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Artist: Eluveitie Album: Helvetios

Year: 2012
Duration: 55:17

A Critical Review of Eluveitie's Helvetios: An Exploration of Folk Metal

For those unfamiliar with the band Eluveitie, they are a folk metal outfit hailing from Switzerland. Their sound incorporates various folk instruments, from hurdy-gurdies to bagpipes, with heavy guitar riffs and growling vocals. In 2012, the band released their sixth studio album, Helvetios. As an avid listener of folk and metal music, I recently revisited this album and felt compelled to write a critical review. In this post, I'll dive into the history of Eluveitie, the music genre of Helvetios, the best songs on the album, the most innovative parts, and my thoughts on the album as a whole.

To begin with, let's briefly go over Eluveitie's history. The band formed in 2002, and their name roughly translates to I am Helvetian in Gaulish, a language spoken in ancient Europe. Their music is heavily inspired by Celtic mythology and history, and the use of traditional folk instruments sets them apart from other metal bands. Eluveitie has gone through several lineup changes over the years, but founding member Chrigel Glanzmann (vocals, mandola, whistles, and pipes) has remained a consistent force in the band's sound.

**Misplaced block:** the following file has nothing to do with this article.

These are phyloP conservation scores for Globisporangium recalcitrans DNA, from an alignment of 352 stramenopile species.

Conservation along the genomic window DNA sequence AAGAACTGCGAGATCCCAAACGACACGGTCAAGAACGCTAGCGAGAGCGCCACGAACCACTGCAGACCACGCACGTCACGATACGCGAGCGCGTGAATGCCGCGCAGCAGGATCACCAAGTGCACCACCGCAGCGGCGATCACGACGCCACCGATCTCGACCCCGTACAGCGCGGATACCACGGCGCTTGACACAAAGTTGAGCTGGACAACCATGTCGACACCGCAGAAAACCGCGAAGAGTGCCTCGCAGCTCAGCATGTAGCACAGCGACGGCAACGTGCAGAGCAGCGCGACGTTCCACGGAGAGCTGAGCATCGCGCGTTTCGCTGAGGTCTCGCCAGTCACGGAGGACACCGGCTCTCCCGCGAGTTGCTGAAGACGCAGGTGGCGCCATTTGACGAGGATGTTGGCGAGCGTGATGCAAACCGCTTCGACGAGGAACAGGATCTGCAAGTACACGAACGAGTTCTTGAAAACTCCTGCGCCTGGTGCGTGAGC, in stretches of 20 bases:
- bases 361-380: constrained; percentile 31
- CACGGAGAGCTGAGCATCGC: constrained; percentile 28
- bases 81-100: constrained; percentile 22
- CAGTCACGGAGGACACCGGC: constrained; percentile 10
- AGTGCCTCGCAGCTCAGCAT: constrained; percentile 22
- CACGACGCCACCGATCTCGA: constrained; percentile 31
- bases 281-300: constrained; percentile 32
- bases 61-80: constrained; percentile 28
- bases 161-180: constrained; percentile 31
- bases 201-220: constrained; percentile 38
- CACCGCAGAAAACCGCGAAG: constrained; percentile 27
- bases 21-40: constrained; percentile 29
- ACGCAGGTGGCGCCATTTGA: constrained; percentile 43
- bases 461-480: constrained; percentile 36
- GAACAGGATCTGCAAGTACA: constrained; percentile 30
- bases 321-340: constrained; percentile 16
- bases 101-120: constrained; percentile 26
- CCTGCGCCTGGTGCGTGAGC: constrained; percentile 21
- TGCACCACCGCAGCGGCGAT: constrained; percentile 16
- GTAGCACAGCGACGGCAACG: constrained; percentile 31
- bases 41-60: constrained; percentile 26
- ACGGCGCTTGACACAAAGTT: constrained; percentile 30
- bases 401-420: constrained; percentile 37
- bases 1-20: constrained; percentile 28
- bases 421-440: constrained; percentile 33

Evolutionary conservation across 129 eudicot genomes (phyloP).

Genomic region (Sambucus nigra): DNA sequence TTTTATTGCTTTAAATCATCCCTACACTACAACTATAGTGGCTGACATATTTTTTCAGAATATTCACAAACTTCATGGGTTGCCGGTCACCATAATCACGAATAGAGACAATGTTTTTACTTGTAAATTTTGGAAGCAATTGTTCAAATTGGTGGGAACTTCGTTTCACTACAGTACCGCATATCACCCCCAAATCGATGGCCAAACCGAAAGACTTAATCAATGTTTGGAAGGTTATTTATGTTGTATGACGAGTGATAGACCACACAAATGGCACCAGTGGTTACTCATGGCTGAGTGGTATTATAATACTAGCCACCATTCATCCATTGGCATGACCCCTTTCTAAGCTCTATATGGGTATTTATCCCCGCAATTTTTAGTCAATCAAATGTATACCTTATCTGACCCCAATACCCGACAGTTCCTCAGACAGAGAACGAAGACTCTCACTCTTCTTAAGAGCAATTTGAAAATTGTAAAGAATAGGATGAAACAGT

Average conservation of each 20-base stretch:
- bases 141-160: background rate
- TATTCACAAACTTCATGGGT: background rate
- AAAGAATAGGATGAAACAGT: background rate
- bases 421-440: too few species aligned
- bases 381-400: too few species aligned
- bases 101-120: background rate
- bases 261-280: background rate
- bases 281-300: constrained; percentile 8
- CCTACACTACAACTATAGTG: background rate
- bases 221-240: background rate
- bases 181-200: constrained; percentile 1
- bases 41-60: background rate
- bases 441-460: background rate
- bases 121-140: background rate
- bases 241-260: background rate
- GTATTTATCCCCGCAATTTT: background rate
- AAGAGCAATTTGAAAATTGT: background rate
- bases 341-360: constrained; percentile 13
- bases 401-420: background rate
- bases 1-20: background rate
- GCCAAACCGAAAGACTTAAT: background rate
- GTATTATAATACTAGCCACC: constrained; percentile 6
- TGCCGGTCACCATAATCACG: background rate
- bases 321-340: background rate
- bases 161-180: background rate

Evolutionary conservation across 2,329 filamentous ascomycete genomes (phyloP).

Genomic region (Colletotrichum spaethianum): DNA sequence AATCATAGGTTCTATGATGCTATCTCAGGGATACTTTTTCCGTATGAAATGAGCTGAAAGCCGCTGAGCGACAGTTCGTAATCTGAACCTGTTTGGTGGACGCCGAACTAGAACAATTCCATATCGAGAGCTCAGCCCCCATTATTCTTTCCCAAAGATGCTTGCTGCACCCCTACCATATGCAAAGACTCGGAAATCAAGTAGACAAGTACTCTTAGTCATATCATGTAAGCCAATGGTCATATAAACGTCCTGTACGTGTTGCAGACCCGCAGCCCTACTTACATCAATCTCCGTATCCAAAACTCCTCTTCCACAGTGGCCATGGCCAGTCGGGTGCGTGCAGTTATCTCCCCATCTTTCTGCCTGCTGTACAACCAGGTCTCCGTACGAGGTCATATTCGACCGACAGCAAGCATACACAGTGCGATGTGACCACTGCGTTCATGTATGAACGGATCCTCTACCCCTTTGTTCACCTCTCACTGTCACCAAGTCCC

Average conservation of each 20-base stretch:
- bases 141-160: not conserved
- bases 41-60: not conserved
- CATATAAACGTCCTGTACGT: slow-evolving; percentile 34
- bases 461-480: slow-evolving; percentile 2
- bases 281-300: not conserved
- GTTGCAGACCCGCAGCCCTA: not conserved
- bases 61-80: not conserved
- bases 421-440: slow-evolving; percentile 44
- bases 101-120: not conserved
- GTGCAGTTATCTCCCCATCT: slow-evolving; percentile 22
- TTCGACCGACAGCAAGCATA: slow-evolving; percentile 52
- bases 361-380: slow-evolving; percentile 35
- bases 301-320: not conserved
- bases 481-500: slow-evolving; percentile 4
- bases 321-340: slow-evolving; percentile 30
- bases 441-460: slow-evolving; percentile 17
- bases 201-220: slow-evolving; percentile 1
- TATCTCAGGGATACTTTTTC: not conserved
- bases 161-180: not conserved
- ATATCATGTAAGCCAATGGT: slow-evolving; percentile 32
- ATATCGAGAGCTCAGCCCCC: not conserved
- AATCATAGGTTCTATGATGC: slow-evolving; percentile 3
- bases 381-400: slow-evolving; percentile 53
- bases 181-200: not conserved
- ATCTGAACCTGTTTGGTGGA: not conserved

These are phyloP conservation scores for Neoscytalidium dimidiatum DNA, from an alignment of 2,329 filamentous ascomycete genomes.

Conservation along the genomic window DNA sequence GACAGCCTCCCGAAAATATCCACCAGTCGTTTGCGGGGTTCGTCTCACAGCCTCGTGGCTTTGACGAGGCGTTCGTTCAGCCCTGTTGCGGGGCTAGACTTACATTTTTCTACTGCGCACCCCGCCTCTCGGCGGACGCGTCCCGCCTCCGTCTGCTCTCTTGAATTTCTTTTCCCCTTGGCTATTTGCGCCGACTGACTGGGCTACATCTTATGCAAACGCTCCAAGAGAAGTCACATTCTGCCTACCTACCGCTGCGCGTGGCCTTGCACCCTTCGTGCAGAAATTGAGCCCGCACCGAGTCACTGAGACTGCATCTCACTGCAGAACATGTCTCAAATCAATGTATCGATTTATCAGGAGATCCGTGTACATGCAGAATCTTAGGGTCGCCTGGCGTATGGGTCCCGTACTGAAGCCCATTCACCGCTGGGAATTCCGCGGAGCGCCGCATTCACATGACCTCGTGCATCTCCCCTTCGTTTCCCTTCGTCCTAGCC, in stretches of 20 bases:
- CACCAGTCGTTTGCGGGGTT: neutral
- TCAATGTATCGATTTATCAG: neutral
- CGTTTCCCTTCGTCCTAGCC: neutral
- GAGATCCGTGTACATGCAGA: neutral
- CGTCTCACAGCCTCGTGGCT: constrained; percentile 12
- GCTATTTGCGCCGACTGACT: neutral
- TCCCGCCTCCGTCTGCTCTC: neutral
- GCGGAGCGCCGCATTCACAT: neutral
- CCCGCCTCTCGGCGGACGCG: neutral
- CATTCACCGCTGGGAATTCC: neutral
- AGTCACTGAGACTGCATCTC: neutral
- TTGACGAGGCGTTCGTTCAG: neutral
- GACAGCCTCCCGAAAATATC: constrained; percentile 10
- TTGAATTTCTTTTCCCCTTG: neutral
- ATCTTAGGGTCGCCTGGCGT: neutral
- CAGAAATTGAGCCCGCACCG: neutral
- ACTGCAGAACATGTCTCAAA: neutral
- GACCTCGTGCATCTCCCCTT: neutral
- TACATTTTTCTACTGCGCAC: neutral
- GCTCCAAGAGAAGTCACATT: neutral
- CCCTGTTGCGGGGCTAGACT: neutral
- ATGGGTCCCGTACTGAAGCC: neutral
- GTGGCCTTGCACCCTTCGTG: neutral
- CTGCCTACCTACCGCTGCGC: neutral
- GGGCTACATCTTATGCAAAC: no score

Now onto Helvetios. The album is a concept piece, telling the story of the Helvetian War, in which the ancient Helvetian people fought against the Roman Empire. The music style of Helvetios is a fusion of folk and melodic death metal, with acoustic interludes sprinkled throughout. Some standout tracks on the album include A Rose for Epona, a beautiful acoustic ballad with haunting vocals, and Havoc, a headbanging track with intense riffing and a driving rhythm section.

One of the most innovative aspects of Helvetios is the use of ancient Gaulish language in the lyrics. While many metal bands use fictional or mythological languages, Eluveitie draws from their cultural heritage to give their music a unique flavor. Additionally, the incorporation of traditional folk instruments adds a layer of authenticity to the music that would be difficult to achieve with only guitars and drums.

But with any album, there are criticisms to be made as well. Some tracks on Helvetios can feel repetitive, with similar sounding riffs and vocal patterns. Additionally, the concept of the album can feel a bit heavy-handed at times, with the narrative taking center stage over the music itself. While this may not be a problem for some listeners, it can detract from the overall musical experience for others.

All in all, Eluveitie's Helvetios is a strong album that showcases the band's unique blend of folk and metal music. The use of traditional instruments and Gaulish language adds a level of creativity to the album that sets it apart from other metal releases. While there are criticisms to be made, overall, Helvetios is a solid entry in Eluveitie's discography and a must-listen for fans of folk metal.